Although it has received almost no mention in the liberal media, abortion was a winning issue for Republicans in the 2002 elections.
Pro-life candidates pulled through in nearly every tight race and produced some of the biggest surprises. Election day polling from Minnesota, Missouri and Georgia suggests that abortion may have been a decisive issue in those states Senate races.
Meanwhile, national pro-abortion groups backed losers in nearly every competitive congressional race.
Pro-life GOP Sen.-elect Norm Coleman won in Minnesota even after well-liked liberal incumbent Sen. Paul Wellstone (D.) was killed in a plane crash. Facing former Vice President Walter Mondale in an election-eve debate, Coleman went on the offensive when the liberal icon called him "an arbitrary pro-lifer."
"I would take exception-Ill use a kind word-to the description of arbitrary," Coleman shot back. "My wife and I have had two children who were born-first son and the last daughter-they died at very young ages. I have a deep and profound respect for the value of life. Its not arbitrary."
According to a Fox News/Opinion Dynamics poll conducted in Minnesota November 4-5, abortion was the key issue for 14% of Minnesota voters. Of those, 81%-equivalent to 11% of the total electorate-voted for Coleman. Two percent of the electorate picked Mondale because of abortion. That meant Coleman got a nine-point bump for being pro-life in a race decided by three points. The poll, like identical ones taken in Missouri and Georgia, had a 3% margin of error.
In Missouri, the poll found abortion was the second most important issue to voters. A strong pro-life vote pushed former Rep. Jim Talent (R.) into the Senate over incumbent Sen. Jean Carnahan (D.), and helped Republicans gain 14 seats and control of the state house. Of the 17% of Missouri voters who told pollsters abortion was their defining issue, 80% voted for Talent. Pro-lifers thus gave Talent an 11-point bump over Carnahan.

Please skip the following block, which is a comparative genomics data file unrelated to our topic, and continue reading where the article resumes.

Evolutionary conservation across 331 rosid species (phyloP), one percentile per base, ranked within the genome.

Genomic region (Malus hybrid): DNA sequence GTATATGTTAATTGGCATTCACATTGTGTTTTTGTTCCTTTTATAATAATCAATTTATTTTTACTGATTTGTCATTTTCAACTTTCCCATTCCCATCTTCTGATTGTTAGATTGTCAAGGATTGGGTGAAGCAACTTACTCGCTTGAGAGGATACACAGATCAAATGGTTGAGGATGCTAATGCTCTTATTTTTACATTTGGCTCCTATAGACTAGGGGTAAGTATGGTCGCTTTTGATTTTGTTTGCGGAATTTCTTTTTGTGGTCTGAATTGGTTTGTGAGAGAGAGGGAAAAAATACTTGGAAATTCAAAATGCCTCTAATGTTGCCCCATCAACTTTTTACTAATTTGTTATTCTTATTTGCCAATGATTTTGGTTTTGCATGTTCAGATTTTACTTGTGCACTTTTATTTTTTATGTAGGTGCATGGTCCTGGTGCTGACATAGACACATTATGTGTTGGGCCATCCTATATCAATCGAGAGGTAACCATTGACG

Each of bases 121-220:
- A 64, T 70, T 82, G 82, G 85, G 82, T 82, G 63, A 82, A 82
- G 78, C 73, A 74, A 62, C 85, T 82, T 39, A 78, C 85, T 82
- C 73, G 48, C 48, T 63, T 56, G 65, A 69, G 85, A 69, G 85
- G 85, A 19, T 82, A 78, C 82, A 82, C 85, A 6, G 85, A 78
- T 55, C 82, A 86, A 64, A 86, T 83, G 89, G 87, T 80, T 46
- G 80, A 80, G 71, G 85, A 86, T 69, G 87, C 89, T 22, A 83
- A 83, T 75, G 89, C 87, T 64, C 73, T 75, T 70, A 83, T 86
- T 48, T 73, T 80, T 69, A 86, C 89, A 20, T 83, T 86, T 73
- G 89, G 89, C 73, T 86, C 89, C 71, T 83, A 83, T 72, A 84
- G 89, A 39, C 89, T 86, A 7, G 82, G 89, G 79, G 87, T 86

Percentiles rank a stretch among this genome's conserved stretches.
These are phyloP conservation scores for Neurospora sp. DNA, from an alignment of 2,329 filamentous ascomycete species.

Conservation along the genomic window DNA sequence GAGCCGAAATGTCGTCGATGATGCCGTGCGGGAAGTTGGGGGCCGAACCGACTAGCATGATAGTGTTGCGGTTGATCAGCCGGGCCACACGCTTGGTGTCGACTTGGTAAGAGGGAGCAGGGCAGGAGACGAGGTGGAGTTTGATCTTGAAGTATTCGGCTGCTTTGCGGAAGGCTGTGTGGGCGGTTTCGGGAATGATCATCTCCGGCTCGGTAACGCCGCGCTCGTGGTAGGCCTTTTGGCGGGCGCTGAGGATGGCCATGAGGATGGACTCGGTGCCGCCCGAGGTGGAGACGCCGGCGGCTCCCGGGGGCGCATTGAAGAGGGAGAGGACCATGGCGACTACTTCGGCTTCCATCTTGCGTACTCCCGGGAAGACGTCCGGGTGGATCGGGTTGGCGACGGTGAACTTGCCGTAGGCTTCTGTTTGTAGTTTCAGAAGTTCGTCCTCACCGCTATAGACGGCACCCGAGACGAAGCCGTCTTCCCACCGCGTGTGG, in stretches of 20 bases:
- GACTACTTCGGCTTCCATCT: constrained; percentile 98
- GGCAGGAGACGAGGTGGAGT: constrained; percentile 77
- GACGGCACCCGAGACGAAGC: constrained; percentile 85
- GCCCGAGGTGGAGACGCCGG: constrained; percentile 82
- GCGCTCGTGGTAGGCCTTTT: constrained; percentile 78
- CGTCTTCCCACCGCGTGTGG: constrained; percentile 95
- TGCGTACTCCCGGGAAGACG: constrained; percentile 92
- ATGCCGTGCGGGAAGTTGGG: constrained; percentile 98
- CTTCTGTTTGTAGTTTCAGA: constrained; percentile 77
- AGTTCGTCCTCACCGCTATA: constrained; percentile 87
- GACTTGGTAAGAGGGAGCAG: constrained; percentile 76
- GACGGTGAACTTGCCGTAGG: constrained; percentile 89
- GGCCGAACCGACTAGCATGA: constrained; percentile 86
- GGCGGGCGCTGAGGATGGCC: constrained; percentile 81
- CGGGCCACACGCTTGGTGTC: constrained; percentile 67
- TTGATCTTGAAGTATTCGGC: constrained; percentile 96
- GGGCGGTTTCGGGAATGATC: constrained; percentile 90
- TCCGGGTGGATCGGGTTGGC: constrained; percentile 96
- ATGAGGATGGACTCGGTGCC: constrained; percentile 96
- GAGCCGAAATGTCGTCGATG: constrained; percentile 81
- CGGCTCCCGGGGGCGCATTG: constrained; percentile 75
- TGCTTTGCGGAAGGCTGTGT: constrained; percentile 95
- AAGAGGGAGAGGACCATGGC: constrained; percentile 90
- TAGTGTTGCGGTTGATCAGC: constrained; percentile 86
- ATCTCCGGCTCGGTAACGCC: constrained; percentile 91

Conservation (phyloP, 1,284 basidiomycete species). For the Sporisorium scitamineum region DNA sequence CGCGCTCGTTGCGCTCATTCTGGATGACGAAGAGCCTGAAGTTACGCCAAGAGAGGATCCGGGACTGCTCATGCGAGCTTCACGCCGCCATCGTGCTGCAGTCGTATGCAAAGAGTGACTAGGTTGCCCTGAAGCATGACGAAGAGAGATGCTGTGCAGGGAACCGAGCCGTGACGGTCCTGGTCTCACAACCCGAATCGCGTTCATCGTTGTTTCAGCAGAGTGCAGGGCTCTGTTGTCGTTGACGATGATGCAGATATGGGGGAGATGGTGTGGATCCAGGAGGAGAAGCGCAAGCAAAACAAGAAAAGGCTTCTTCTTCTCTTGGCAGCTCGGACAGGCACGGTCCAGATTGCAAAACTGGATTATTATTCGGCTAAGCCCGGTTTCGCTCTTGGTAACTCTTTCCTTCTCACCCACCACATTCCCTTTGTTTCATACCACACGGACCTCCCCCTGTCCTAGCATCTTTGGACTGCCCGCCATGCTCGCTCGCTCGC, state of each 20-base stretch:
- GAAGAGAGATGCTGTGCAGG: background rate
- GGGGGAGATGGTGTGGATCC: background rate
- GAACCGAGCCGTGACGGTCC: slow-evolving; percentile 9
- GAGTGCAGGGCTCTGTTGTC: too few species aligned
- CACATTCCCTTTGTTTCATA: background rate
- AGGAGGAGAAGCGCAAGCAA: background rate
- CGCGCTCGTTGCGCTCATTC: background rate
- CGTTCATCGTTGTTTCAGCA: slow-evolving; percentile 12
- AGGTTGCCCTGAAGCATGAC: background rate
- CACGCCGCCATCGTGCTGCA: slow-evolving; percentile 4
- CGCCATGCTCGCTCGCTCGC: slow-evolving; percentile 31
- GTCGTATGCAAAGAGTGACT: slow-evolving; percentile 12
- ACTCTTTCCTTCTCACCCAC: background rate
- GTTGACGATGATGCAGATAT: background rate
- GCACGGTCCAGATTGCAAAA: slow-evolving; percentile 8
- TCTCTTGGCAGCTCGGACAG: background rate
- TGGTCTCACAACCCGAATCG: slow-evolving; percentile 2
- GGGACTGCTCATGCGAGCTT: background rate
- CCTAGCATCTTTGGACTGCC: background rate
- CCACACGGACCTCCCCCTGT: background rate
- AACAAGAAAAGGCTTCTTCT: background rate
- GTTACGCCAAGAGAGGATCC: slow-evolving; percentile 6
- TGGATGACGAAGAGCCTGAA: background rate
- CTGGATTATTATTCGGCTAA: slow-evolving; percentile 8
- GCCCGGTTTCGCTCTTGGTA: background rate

New Hampshire Gov. Jeanne Shaheen (D.) tried to make abortion a defining issue in her campaign. The Boston Globe led an October 15 story: "The fate of abortion rights in America could depend on who wins New Hampshires open U.S. Senate seat." Shaheen emphasized her absolutist pro-abortion position in debates and ads pointing out that Sununu opposed abortion. Sununu, of course, won.
In Colorado, Republican Sen. Wayne Allard, who advocates a Human Life Amendment, was once considered vulnerable. But he turned former U.S. Attorney Tom Strickland (D.) into a two-time loser, even though Strickland used abortion as a centerpiece issue in his campaign.
Abortion was also a key in the Georgia Senate race in which pro-life Republican Rep. Saxby Chambliss defeated pro-abortion incumbent Democratic Sen. Max Cleland (see story on page 5).
Abortion figured importantly in several House contests as well. In Indianas traditionally Democratic 2nd District, conservative businessman Chris Chocola (R.) and liberal former Rep. Jill Long Thompson (D.) were asked to put their views on abortion in writing by the South Bend Tribune.
Thompson pulled a Clinton: "I am a pro-choice opponent of abortion," she wrote.
Chocola wrote: "I am pro-life. I believe in the sanctity of human life and that life begins at conception. . . . Fourteen years ago, my wife, Sarah, gave birth to our daughter, Caroline, 10 weeks prematurely. Caroline was 2 pounds when she was born. I would look at my little girl and wonder how could something so small be fighting so hard to live? . . Her birth reaffirmed our belief that life begins at conception."
Newly elected Republican Rep. Rick Renzi (Ariz.) ran in a new rural district where Democrats have a nearly 8-point advantage in registration, and where Hispanics and American Indians comprise 40% of the population. But Renzi, a father of 12 who is expected to be one of the most strongly pro-life members of the new House, won convincingly over pro-abortion Democrat George Cordova.
Newly elected Republican Rep. Bob Beauprez (Colo.) withstood a demagogic hammering by his strongly pro-abortion opponent, Mike Feeley, because he maintained that there should be no abortion exceptions for cases of rape or incest. As of press time, Beauprez was still hanging on to a slim 400-vote lead in his very evenly divided district.
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